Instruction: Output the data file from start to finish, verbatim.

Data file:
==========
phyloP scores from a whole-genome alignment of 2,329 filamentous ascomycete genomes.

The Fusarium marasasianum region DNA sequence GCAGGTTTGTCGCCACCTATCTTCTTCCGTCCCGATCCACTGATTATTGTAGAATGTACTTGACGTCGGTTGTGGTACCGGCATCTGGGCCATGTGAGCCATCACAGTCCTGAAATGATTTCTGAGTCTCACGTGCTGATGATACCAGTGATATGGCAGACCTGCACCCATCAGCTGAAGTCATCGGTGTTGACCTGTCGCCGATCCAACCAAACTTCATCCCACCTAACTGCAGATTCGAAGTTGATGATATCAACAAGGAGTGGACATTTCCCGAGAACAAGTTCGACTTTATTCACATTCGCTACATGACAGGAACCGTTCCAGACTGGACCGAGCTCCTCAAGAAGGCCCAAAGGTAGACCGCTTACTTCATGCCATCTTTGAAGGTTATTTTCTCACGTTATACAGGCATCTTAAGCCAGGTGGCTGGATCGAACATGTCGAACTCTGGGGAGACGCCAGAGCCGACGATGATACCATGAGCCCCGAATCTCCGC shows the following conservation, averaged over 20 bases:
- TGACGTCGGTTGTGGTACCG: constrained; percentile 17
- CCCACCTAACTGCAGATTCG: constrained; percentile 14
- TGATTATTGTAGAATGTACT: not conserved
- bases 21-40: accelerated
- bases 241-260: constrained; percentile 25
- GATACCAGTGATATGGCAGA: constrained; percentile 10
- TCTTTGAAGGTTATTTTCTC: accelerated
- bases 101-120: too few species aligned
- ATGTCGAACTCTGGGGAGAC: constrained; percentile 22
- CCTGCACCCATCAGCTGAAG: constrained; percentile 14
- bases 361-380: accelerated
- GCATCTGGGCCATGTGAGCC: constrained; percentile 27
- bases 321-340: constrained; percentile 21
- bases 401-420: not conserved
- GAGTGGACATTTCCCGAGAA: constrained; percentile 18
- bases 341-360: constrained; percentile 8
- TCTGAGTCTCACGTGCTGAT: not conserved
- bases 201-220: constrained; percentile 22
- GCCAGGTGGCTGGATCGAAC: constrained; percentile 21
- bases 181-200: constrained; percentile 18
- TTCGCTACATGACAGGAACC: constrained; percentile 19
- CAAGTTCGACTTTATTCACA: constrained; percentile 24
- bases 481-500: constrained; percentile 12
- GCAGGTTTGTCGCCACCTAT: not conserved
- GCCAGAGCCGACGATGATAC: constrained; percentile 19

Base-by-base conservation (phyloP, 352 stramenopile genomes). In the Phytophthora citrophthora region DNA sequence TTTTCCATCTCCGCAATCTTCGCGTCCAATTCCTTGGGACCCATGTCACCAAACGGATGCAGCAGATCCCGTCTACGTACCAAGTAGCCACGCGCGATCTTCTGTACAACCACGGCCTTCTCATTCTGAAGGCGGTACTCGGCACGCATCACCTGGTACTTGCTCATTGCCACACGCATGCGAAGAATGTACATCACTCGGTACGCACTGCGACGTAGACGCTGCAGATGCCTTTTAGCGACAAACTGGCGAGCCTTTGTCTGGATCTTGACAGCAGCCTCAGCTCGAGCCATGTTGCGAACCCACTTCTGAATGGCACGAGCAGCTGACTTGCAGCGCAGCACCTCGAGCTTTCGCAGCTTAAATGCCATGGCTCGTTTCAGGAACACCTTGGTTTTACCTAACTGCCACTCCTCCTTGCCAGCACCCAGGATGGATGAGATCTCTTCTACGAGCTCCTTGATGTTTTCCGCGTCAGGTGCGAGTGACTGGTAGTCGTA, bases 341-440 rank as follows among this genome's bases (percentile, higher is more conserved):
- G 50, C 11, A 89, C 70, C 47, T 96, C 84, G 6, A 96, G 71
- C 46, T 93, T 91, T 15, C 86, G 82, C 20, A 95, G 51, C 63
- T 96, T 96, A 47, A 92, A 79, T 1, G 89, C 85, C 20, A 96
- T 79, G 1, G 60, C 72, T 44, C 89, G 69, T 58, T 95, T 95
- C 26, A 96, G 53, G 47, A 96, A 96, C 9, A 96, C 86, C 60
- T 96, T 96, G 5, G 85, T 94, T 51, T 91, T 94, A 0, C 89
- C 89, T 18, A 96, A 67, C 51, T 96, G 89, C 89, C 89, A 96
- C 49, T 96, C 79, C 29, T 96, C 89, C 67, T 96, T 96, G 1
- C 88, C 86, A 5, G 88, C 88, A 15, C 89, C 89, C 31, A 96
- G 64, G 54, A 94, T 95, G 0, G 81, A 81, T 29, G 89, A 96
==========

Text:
phyloP scores from a whole-genome alignment of 2,329 filamentous ascomycete genomes.

The Fusarium marasasianum region DNA sequence GCAGGTTTGTCGCCACCTATCTTCTTCCGTCCCGATCCACTGATTATTGTAGAATGTACTTGACGTCGGTTGTGGTACCGGCATCTGGGCCATGTGAGCCATCACAGTCCTGAAATGATTTCTGAGTCTCACGTGCTGATGATACCAGTGATATGGCAGACCTGCACCCATCAGCTGAAGTCATCGGTGTTGACCTGTCGCCGATCCAACCAAACTTCATCCCACCTAACTGCAGATTCGAAGTTGATGATATCAACAAGGAGTGGACATTTCCCGAGAACAAGTTCGACTTTATTCACATTCGCTACATGACAGGAACCGTTCCAGACTGGACCGAGCTCCTCAAGAAGGCCCAAAGGTAGACCGCTTACTTCATGCCATCTTTGAAGGTTATTTTCTCACGTTATACAGGCATCTTAAGCCAGGTGGCTGGATCGAACATGTCGAACTCTGGGGAGACGCCAGAGCCGACGATGATACCATGAGCCCCGAATCTCCGC shows the following conservation, averaged over 20 bases:
- TGACGTCGGTTGTGGTACCG: constrained; percentile 17
- CCCACCTAACTGCAGATTCG: constrained; percentile 14
- TGATTATTGTAGAATGTACT: not conserved
- bases 21-40: accelerated
- bases 241-260: constrained; percentile 25
- GATACCAGTGATATGGCAGA: constrained; percentile 10
- TCTTTGAAGGTTATTTTCTC: accelerated
- bases 101-120: too few species aligned
- ATGTCGAACTCTGGGGAGAC: constrained; percentile 22
- CCTGCACCCATCAGCTGAAG: constrained; percentile 14
- bases 361-380: accelerated
- GCATCTGGGCCATGTGAGCC: constrained; percentile 27
- bases 321-340: constrained; percentile 21
- bases 401-420: not conserved
- GAGTGGACATTTCCCGAGAA: constrained; percentile 18
- bases 341-360: constrained; percentile 8
- TCTGAGTCTCACGTGCTGAT: not conserved
- bases 201-220: constrained; percentile 22
- GCCAGGTGGCTGGATCGAAC: constrained; percentile 21
- bases 181-200: constrained; percentile 18
- TTCGCTACATGACAGGAACC: constrained; percentile 19
- CAAGTTCGACTTTATTCACA: constrained; percentile 24
- bases 481-500: constrained; percentile 12
- GCAGGTTTGTCGCCACCTAT: not conserved
- GCCAGAGCCGACGATGATAC: constrained; percentile 19

Base-by-base conservation (phyloP, 352 stramenopile genomes). In the Phytophthora citrophthora region DNA sequence TTTTCCATCTCCGCAATCTTCGCGTCCAATTCCTTGGGACCCATGTCACCAAACGGATGCAGCAGATCCCGTCTACGTACCAAGTAGCCACGCGCGATCTTCTGTACAACCACGGCCTTCTCATTCTGAAGGCGGTACTCGGCACGCATCACCTGGTACTTGCTCATTGCCACACGCATGCGAAGAATGTACATCACTCGGTACGCACTGCGACGTAGACGCTGCAGATGCCTTTTAGCGACAAACTGGCGAGCCTTTGTCTGGATCTTGACAGCAGCCTCAGCTCGAGCCATGTTGCGAACCCACTTCTGAATGGCACGAGCAGCTGACTTGCAGCGCAGCACCTCGAGCTTTCGCAGCTTAAATGCCATGGCTCGTTTCAGGAACACCTTGGTTTTACCTAACTGCCACTCCTCCTTGCCAGCACCCAGGATGGATGAGATCTCTTCTACGAGCTCCTTGATGTTTTCCGCGTCAGGTGCGAGTGACTGGTAGTCGTA, bases 341-440 rank as follows among this genome's bases (percentile, higher is more conserved):
- G 50, C 11, A 89, C 70, C 47, T 96, C 84, G 6, A 96, G 71
- C 46, T 93, T 91, T 15, C 86, G 82, C 20, A 95, G 51, C 63
- T 96, T 96, A 47, A 92, A 79, T 1, G 89, C 85, C 20, A 96
- T 79, G 1, G 60, C 72, T 44, C 89, G 69, T 58, T 95, T 95
- C 26, A 96, G 53, G 47, A 96, A 96, C 9, A 96, C 86, C 60
- T 96, T 96, G 5, G 85, T 94, T 51, T 91, T 94, A 0, C 89
- C 89, T 18, A 96, A 67, C 51, T 96, G 89, C 89, C 89, A 96
- C 49, T 96, C 79, C 29, T 96, C 89, C 67, T 96, T 96, G 1
- C 88, C 86, A 5, G 88, C 88, A 15, C 89, C 89, C 31, A 96
- G 64, G 54, A 94, T 95, G 0, G 81, A 81, T 29, G 89, A 96